Biologics are always defined as coming from a living organism. A first-generation biologic is taken from directly from the source of a living organism, for example, human blood for donation. A second generation biologic is a biologic that is created from biotechnology.
So, how are they different from conventional drugs? Conventional medicine involves a process where two or three chemicals are combined to create the right concoction. Essentially, it’s basic chemistry, and it results in drugs being widely available commercially because this chemical process can be replicated over and over again, in a lab. Additionally, once the patent has expired on products made by major brands, lesser-known companies can imitate these drugs.
With second-generation biologics, they’re complex proteins that can’t just be replicated. However, what we do know is that every single living cell is designed to create protein. Second generation biologics involves exploiting this, through tricking other living cells to create proteins that they wouldn’t usually produce. There are a number of major cells that are used to develop biologics, and as long as they are fully functioning and alive, it’s a successful process.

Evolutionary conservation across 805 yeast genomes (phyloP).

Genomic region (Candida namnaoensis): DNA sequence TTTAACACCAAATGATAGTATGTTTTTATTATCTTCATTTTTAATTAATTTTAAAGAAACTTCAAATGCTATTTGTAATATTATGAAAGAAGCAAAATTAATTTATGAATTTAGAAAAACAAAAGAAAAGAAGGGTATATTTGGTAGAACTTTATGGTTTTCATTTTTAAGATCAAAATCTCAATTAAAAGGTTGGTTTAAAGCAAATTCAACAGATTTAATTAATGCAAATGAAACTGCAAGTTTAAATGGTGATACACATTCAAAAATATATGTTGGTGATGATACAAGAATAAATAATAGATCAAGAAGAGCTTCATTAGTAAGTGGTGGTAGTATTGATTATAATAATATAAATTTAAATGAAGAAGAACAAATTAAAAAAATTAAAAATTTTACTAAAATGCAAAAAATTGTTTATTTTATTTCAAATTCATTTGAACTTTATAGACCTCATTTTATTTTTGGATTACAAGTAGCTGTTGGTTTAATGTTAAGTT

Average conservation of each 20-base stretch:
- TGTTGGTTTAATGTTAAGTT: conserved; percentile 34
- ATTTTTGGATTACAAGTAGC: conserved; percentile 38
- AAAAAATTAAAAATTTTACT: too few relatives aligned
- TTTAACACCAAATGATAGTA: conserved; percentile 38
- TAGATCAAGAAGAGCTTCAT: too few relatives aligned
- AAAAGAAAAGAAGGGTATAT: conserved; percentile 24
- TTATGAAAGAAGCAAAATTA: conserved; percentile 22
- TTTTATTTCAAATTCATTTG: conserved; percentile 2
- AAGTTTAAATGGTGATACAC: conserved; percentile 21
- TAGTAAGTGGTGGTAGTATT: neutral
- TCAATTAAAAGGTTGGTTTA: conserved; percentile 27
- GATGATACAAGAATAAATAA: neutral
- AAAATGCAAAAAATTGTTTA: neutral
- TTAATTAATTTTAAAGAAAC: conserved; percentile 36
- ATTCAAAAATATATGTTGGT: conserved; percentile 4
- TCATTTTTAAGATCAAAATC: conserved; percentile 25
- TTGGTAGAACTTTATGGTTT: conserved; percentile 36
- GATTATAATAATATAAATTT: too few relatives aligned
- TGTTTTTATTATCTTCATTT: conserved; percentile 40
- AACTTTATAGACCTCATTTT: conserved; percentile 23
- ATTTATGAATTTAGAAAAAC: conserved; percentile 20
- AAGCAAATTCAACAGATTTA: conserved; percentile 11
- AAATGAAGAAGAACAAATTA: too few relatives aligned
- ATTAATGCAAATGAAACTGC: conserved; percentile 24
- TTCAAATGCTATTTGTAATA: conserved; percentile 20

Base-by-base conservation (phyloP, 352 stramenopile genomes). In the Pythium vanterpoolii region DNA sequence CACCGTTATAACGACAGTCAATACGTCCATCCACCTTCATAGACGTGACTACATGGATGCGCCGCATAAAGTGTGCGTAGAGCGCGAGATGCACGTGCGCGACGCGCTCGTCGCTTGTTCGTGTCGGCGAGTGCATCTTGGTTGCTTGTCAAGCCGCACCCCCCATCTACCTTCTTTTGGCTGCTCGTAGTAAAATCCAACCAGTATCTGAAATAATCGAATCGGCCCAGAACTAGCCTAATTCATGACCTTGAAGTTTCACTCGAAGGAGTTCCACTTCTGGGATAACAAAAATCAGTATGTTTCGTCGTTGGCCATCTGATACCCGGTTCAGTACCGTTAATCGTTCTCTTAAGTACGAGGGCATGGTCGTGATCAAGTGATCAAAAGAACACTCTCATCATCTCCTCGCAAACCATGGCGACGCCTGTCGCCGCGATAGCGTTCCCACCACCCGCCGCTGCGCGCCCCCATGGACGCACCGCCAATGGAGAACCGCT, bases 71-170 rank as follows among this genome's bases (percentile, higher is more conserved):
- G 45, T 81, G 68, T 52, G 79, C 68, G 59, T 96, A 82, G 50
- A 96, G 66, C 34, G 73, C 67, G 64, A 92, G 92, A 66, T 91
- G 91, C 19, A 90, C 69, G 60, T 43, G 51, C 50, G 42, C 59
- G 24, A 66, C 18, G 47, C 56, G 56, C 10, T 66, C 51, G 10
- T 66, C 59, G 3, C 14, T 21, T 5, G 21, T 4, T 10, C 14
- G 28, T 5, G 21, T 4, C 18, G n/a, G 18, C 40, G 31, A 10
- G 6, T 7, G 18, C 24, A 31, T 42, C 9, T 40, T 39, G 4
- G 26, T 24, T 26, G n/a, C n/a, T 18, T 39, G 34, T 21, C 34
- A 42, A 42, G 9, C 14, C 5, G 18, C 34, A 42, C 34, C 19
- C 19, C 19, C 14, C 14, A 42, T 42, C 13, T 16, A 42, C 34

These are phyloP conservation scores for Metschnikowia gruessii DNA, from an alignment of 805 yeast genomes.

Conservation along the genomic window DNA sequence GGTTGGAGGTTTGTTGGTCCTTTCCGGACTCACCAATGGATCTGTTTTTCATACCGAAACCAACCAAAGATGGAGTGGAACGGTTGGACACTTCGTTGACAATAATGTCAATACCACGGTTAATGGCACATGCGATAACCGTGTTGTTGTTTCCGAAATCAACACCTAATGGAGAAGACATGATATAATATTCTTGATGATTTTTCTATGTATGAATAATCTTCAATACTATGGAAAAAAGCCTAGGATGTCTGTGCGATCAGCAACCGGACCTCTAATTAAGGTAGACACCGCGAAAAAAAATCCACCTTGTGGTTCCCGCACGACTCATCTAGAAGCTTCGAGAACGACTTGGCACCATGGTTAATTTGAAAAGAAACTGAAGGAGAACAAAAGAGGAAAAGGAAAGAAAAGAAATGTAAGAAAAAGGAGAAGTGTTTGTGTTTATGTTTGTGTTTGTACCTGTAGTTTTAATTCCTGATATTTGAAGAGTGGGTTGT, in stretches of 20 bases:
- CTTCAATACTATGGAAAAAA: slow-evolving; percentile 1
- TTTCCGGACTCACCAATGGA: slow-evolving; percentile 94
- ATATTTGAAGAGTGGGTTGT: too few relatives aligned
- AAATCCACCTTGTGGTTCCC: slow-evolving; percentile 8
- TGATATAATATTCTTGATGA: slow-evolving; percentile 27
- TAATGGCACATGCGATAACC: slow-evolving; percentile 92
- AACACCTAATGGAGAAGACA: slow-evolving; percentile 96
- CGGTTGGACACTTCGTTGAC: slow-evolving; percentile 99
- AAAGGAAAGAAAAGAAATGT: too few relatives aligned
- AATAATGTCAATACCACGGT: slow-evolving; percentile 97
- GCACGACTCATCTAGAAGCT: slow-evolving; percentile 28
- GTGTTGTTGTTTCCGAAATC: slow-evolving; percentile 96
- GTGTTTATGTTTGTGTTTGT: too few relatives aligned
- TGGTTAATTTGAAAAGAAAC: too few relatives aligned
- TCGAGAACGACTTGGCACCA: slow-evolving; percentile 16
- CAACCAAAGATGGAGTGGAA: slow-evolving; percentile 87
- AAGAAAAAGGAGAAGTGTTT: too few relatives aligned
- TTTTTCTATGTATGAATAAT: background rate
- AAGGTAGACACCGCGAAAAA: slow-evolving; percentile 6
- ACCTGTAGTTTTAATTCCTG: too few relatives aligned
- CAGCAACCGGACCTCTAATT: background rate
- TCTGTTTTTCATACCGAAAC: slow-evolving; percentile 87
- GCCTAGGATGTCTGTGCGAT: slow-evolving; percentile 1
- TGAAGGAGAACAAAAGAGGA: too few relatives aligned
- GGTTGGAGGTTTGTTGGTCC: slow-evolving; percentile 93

There are two essential things you need to create biologics. The first is for the living cells to be able to produce an abundant amount of the desired protein. These cells also need to be maintained in an environment that encourages them to thrive. The second thing you need in biologics is a replication of the exact gene that’s responsible for creating that protein. Scientists do this by inserting the correct gene into the DNA of the host cells. They input this information into the new cell and basically instruct it to focus on producing this protein instead of what it was initially created to do.
Clearly, the entire process from locating the gene to getting a host cell to produce it naturally is incredibly complex. This is one of the biggest reasons why biologics is so expensive. From the scientists needed to the facilities and then the test subjects, there are many intricate parts to this process that means it cannot be done on a small budget.
This, of course, begs the question as to whether biologics will ever reach an affordable level – perhaps when the more prominent patents expire. The U.S. Congress also has to give the green light for this type of chemistry, in order to ensure the entire thing is regulated.